To run the examples, you first have to use the unix
source command to load the CDAT environment.
conda activate [YOUR_CDAT_CONDA_ENV]
On older anaconda version it might be
source activate [YOUR_CDAT_CONDA_ENV]
Once you’ve loaded the environment, you should be able to run the examples. They should output a .png file that has the same image as the example.
We strongly recommend using Jupyter notebooks for the tutorials. When you type the command below into your command-line window (e.g. Command Prompt for Windows or Terminal Window for Mac) it is best to have navigated via the command line to the folder that contains your Jupyter Notebooks either as single files (file extention .ipynb) or contained in subfolders. For additional help on Jupyter Notebooks see this Jupyter Documentation page.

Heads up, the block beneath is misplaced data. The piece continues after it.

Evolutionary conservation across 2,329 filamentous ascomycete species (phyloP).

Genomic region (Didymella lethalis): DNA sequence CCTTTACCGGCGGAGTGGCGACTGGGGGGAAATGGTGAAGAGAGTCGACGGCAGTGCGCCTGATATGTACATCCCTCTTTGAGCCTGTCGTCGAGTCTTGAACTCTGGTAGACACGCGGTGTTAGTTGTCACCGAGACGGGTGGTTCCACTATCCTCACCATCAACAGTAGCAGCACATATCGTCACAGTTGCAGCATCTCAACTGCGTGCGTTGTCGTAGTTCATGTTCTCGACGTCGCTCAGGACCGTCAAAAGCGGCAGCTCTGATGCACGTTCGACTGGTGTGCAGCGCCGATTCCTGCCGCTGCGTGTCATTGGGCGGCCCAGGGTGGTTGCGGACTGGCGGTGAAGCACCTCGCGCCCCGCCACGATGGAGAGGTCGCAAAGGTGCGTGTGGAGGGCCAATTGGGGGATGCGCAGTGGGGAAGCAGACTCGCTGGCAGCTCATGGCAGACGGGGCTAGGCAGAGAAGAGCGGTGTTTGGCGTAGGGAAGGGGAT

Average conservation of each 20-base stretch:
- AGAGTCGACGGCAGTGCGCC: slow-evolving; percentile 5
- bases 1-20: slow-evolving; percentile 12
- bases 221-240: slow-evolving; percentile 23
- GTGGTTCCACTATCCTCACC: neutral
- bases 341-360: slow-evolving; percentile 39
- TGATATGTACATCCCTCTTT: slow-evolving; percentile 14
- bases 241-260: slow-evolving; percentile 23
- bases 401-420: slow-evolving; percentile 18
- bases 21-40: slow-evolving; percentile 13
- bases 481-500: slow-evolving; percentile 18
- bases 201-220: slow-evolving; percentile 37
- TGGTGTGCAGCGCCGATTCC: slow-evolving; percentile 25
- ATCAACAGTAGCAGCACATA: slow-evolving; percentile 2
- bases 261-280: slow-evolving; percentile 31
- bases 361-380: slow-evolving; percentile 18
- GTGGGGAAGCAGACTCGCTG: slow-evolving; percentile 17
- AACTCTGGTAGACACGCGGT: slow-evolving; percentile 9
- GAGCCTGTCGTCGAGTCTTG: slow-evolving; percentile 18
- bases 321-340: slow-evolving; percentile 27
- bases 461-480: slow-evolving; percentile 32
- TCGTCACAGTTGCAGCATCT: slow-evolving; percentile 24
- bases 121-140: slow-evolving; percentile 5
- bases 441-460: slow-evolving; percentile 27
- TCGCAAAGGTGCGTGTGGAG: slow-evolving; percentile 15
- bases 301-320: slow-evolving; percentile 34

We also recommend using the interactive python console for figuring out how to use CDAT’s scripting capabilities.
To run the interactive console, use the
ipython command, which should give you something like this:
Python 3.7.8 | packaged by conda-forge | (default, Jul 31 2020, 02:37:09) Type 'copyright', 'credits' or 'license' for more information IPython 7.17.0 -- An enhanced Interactive Python. Type '?' for help. In :
To learn more about
ipython, you can read this tutorial.
Here’s a very simple example that walks you through the most basic steps:
import vcs, cdms2 import os import cdat_info # Download sample data files vcs.download_sample_data_files() # The vcs_canvas is the root object of VCS vcs_canvas = vcs.init() cdms_file = cdms2.open(os.path.join(cdat_info.get_sampledata_path(), "clt.nc")) # We'll pull a variable out of the netCDF file clt_variable = cdms_file("clt") # And then we'll plot it using the default graphics method (a boxfill) and the default template. vcs_canvas.plot(clt_variable) # To output to a .png file, you can just do this: vcs_canvas.png("clt.png") # And that's it!
Hopefully that helps some! If you have any other questions, let us know!